The Telegraph
Saturday , February 15 , 2014
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Doctor points finger at ‘eager’ heart surgeons

New Delhi, Feb. 14: A Delhi-based doctor claimed today that sections of cardiac surgeons across the country are coaxing heart patients to opt for surgical interventions without doing enough to try and reverse their heart disease through rigorous lifestyle changes.

But senior cardiologists have challenged his claim, asserting that while lifestyle changes should be prescribed to all patients with coronary artery diseases, surgical intervention remains the best option for certain categories of patients.

Bimal Chhajer, a doctor who has specialised in human physiology, told reporters today that studies from the US and the experiences of thousands of patients since the early 1990s suggest that a strict regimen of diet and exercise can reverse coronary artery blockages.

“But sections of surgeons appear eager to perform either bypass operations or insert stents as the treatment for blocked arteries,” Chhajer said, claiming that such surgeons are putting commercial interests ahead of the long-term interests of patients.

“I think some surgeons are exploiting fears and ignorance of heart patients,” said Chhajer, who has himself been offering non-surgical treatment involving lifestyle changes and, whenever needed, drug-therapy, to patients with heart disease for nearly two decades.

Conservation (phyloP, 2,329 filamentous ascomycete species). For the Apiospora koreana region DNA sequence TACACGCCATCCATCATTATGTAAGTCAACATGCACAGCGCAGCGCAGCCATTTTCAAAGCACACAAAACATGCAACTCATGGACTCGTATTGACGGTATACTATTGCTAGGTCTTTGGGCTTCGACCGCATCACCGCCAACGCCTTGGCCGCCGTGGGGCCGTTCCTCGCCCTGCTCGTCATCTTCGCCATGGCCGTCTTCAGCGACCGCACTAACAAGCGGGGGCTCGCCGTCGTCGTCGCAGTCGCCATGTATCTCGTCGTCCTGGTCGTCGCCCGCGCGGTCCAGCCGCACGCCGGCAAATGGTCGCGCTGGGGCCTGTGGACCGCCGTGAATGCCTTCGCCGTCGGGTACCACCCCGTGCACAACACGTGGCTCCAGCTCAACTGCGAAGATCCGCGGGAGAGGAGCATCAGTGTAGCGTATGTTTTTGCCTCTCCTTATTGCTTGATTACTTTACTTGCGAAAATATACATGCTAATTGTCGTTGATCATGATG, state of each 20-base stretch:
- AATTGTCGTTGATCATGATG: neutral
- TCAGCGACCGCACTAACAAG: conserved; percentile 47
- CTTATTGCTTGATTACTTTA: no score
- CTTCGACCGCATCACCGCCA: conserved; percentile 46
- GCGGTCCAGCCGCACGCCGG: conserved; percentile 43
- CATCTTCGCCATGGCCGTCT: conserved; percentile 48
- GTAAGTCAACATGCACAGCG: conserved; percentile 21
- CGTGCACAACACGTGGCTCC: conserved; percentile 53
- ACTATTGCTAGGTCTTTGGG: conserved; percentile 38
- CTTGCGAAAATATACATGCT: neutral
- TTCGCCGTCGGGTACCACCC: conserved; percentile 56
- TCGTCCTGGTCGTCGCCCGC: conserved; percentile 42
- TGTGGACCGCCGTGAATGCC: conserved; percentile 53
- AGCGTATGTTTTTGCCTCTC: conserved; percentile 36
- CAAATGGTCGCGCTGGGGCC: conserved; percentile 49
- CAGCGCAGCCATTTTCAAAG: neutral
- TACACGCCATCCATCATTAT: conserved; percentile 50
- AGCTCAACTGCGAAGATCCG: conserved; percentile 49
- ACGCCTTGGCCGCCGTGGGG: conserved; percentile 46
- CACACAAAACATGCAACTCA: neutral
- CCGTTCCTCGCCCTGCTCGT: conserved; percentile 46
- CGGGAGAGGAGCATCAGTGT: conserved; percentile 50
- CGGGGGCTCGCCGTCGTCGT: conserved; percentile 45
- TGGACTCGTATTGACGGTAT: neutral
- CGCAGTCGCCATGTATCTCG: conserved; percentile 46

Chhajer, who runs a network of 15 clinics across the country, claimed that changes in diet and exercise intended to reverse heart disease are less expensive alternatives to cardiac bypass or stents and do not carry any of the risks associated with surgical interventions.

But a senior cardiologist said it is “irresponsible, misleading and wrong” to suggest that lifestyle changes by themselves would be appropriate for all heart patients.

“Diet and exercise should be an adjunct therapy for all patients with coronary artery blockages,” said Dorairaj Prabhakaran, a senior cardiologist and professor of chronic disease epidemiology at the Public Health Foundation of India, New Delhi, an academic institution.

“But the intervention should be chosen wisely — some categories of patients such as those with unstable angina, those who have suffered heart attacks and those who have blockages in certain key arteries need to be treated through surgical interventions,” Prabhakaran told The Telegraph.

A senior cardiologist in a private institution said about 30 per cent of patients with coronary blockages are recommended medical management with appropriate regimens of diet and exercise.

Chhajer has been promoting a rigorous combination of diet and exercise that was pioneered by Dean Ornish, a physician at the University of California in the US, and demonstrated to reverse blockages.